• Welcome to all New Sikh Philosophy Network Forums!
    Explore Sikh Sikhi Sikhism...
    Sign up Log in

Where Sikhism Is Going These Days

Jun 1, 2004
Do you ever wonder where Sikhi is going these days?

I look around at my fellow Sikhs and see less and less people living the Sikh Lifestyle. On one side I see many who were brought up in a Sikh family but don't really seem to have any real relationship with what it means to be a Sikh. Maybe they go to Gurdwara from time to time, but that is the extent of it. On the other hand there are the "Gursikhs" who on the surface look like Sikhs but seem so narrow-minded and disconnected with the teachings of the Gurus. They are quick to criticize you and tell you what is right and wrong according to their understanding of Sikhi. It’s as if they are trying to prove that they are better people.

I always have thought of the Sikh way of life as a “lifestyle” and not a rigid religion. The Gurus taught about openness and acceptance and not getting caught up in rituals. So much of what we do as Sikhs has lost it’s meaning to many and it has become a blind ritual. Everything becomes black and white…rather than being open-minded and looking deeper into the meaning of things. Living as a Sikh to me is not about “X” rules that you have to follow. People get so into black and white rules, which in the end can divide and separate rather than include and unify. If you do “X” than you are bad, or are not a Sikh. How about getting “Ex-communicated”? I laugh when I hear stuff like this. It is between a Sikh and his Guru not someone else to define who is a Sikh and who cannot be a Sikh.

When you look at some of the fundamentals of Sikhism (like equality of gender)…I always hear the lines that people say boasting that Sikhism is so great and has all these principles, however in practice these end up being ideals which to a large degree are not practiced by many. Its no wonder people are not staying as Sikhs.

I don’t think Sikhi is lost…but think that it is in transition. I have found that in my personal life that sometimes things have to get really bad in order for me to get motivated enough to make a change. So, in relation to Sikhi I think there will be a renaissance. As the older generation passes on and the new generation of Sikhs grow, many of the old rituals and practices will fall away and Sikhi will flourish.

Ultimately what helps guide me as a Sikh is really being open minded, and seeing all perspectives. Not being quick to judge someone. We have to be open and welcoming. Our judgments and close-mindedness is what repels our youth.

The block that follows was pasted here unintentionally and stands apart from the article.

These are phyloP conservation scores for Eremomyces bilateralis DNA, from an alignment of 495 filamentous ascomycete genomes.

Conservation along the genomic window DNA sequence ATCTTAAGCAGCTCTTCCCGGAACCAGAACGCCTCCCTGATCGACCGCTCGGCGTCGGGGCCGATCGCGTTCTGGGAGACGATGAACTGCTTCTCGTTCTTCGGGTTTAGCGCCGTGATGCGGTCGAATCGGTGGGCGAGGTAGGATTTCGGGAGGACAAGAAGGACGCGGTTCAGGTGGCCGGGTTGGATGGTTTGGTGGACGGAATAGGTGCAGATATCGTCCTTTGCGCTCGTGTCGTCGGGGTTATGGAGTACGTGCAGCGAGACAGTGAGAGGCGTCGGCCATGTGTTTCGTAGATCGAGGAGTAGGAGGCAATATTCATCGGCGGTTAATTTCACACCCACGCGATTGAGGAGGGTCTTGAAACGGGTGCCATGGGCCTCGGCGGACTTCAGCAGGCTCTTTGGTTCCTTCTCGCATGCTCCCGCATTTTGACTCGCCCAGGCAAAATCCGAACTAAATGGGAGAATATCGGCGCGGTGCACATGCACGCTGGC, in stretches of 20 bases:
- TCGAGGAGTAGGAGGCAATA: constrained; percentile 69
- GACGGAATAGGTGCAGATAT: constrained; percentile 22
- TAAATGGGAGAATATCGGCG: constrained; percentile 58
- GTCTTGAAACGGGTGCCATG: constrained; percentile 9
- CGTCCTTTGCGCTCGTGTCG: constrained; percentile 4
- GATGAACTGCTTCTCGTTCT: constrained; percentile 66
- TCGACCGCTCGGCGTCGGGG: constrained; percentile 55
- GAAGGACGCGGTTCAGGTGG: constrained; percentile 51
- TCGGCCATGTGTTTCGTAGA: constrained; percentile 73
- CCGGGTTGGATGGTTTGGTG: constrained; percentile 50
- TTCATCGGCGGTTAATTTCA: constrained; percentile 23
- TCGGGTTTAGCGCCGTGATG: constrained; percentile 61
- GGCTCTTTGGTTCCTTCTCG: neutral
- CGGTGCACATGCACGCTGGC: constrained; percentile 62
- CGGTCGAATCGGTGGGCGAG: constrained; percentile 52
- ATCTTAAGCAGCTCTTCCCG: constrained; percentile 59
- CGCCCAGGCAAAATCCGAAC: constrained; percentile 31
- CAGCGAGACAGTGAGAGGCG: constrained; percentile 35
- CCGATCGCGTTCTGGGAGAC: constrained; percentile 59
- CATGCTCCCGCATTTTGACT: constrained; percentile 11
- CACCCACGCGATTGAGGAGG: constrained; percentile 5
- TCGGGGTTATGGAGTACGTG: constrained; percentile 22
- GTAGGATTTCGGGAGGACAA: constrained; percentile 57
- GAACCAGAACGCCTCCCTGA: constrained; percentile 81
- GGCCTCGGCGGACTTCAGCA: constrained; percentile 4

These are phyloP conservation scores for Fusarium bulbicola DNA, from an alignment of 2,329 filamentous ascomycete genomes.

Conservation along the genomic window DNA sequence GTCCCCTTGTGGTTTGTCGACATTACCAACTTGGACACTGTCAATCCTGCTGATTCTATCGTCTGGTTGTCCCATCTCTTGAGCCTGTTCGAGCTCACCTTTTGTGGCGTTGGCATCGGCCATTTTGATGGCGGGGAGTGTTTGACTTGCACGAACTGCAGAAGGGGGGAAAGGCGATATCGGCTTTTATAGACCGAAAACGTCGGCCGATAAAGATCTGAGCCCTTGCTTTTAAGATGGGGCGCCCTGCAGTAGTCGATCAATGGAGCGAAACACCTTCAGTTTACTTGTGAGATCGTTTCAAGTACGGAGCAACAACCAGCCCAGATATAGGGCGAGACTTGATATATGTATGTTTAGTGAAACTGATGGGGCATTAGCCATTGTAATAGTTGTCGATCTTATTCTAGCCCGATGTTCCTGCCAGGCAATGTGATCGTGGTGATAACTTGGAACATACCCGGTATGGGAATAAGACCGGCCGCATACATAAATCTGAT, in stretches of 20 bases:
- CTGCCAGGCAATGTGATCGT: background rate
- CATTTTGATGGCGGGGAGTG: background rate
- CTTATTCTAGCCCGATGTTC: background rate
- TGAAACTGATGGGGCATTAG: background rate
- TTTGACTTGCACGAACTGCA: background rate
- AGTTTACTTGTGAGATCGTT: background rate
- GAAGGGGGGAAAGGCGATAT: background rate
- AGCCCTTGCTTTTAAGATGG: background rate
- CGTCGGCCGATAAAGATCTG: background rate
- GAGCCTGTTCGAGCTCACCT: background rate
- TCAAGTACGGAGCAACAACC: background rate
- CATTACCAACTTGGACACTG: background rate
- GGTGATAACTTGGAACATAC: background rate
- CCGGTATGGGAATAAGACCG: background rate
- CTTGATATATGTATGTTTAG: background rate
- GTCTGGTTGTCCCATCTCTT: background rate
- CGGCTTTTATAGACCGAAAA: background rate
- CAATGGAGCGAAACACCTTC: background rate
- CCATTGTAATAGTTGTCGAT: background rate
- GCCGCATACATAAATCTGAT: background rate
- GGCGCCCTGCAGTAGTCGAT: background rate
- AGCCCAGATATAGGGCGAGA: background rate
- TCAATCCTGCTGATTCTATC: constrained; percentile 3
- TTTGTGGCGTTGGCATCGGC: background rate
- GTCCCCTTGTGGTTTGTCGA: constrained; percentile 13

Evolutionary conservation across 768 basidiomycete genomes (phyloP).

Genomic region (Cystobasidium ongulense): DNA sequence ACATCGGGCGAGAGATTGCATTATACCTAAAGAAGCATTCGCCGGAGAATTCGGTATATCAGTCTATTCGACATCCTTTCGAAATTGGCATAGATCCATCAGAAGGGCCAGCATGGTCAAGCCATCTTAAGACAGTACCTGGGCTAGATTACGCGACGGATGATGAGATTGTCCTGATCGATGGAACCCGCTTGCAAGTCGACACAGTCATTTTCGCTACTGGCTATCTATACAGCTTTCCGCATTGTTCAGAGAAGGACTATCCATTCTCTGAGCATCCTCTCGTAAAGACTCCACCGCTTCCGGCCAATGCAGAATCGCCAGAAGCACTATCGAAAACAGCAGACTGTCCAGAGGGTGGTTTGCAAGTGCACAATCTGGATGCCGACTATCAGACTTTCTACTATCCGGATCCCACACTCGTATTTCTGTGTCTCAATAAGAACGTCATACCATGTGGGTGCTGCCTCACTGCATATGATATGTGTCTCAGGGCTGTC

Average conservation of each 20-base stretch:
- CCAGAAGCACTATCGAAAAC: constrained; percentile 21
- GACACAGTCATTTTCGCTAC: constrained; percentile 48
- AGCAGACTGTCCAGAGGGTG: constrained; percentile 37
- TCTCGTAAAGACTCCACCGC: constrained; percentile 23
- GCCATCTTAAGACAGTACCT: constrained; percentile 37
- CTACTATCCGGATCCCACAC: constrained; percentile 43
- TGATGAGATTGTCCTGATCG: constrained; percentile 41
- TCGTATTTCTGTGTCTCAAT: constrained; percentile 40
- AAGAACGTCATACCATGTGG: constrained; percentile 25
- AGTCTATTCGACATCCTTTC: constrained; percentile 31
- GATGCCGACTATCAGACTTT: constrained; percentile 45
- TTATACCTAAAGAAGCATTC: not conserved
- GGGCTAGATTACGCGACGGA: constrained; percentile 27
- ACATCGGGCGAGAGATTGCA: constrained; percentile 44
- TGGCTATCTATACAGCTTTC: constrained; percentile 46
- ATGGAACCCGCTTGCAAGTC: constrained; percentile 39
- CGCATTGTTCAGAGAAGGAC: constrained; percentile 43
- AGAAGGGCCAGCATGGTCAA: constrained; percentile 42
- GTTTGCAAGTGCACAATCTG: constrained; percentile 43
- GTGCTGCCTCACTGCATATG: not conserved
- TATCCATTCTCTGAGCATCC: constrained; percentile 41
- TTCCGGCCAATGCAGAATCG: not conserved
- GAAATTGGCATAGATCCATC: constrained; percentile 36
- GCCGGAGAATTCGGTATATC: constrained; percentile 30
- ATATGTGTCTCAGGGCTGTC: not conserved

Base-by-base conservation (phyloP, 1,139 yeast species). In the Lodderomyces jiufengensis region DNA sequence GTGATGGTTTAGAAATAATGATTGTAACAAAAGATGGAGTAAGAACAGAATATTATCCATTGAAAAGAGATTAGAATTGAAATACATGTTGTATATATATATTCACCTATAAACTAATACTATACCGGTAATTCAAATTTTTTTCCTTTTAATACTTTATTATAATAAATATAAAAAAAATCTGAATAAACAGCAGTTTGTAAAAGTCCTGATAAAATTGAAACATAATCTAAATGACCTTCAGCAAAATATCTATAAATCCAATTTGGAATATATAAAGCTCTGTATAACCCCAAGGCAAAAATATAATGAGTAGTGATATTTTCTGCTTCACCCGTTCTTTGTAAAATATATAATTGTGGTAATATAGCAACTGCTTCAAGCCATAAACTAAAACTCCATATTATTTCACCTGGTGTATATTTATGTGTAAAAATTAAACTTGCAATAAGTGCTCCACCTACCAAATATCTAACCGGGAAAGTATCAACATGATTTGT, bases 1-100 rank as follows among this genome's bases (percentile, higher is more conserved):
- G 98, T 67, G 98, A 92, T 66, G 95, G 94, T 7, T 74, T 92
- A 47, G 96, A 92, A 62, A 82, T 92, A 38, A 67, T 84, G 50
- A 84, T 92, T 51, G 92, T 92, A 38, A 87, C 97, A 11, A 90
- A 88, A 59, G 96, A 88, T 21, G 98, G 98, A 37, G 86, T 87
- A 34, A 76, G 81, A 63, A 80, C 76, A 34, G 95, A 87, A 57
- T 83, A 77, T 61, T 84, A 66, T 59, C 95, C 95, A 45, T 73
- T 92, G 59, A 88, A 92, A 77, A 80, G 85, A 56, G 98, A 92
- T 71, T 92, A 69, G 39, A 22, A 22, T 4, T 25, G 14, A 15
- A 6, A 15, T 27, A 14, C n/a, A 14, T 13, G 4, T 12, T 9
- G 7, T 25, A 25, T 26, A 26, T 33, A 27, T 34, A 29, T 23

So, the next time you see someone doing something that you don’t agree with, think twice before judging him or her. Try to look at things from their perspective and be compassionate. You don’t have to agree, but at least allow them to have their opinion, rather than get caught up in trying to define it as right or wrong.

Have you ever noticed that when you are irritated or having a hard time in your life that you see negative things in other people (which most of the time is a reflection of yourself)? This understanding helps give me compassion and understanding towards others. So, when I see someone being hurtful, or making fun of someone I can be understanding, and know that this person is this way because of something in their life that they are unhappy about. This awareness also gave me a clearer picture of myself. So when I catch myself being critical and negative about things I can look deeper and understand that something is going on within me.

So… I guess I’ll end here for today. There are so many thoughts and it is sometimes hard to crystallize just one point. As I get time I’ll write some more and get into some ideas for solutions. I always tell people…if you are going to complain about something than you had better be a part of the solution. We have enough complainers. What we need are people that are willing to talk the talk and make the changes they wish to see.

“Be the change you wish to see”.
Jul 13, 2004
It is between a [url="http://www.sikhphilosophy.com/sikhphilosophy/search/forum/38-1.html"]Sikh[/url] and his Guru not someone else to define who is a [url="http://www.sikhphilosophy.com/sikhphilosophy/search/forum/38-1.html"]Sikh[/url] and who cannot be a <A class=DEF title="" href="http://www.sikhphilosophy.com/sikhphilosophy/search/forum/38-1.html" target=_blank>Sikh

I like this simple explanation.

Overall, such articles are a necessity for the sikhs, for self-improvement

Gyani Jarnail Singh

Sawa lakh se EK larraoan
Jul 4, 2004
And the GURU today ( since Vasakhi 1699 and subsequently affirmed in 1708) is GURU KHALSA PANTH in the Tabiaayah of GURU GRANTH JI.

The GURU KHALSA PANTH (PANJ PIYARAS) was TESTED by GURU JI Himself after 1699 a number of times.... when GURU JI did adab to a muslim Pir's grave with His spear...the GURU KHALSA was brave enough to PUNISH GURU JI for this "grave" ( pun intended !!) mistake. In Chamkaur Fort the Guru Khalsa panth again showed its worth when it ordered GURU JI to leave the Fort.

After this testing period GURU JI bestowed Spiritual Gurgadhi on Guru Granth Ji when he left his body in 1708.

Thus the GURU KHALSA PANTH has all the rights to define a Sikh as long as this definition passes the Touchstone of GURBANI in Guru Granth Ji. As such the Sikh Rehat Maryada and its definition of a SIKH is relevant and true.
There is no room for any "ambiguous" definitions and statements like ( its between "me" and "my Guru"..why do you care ?? etc. The SRM is a document that stands the test of time and can be amended as and when the Guru Khalsa panth decides..BUT NO ONE has the right to amend or change GURBANI.

Jarnail Singh Gyani

❤️ Tap / Click or Scan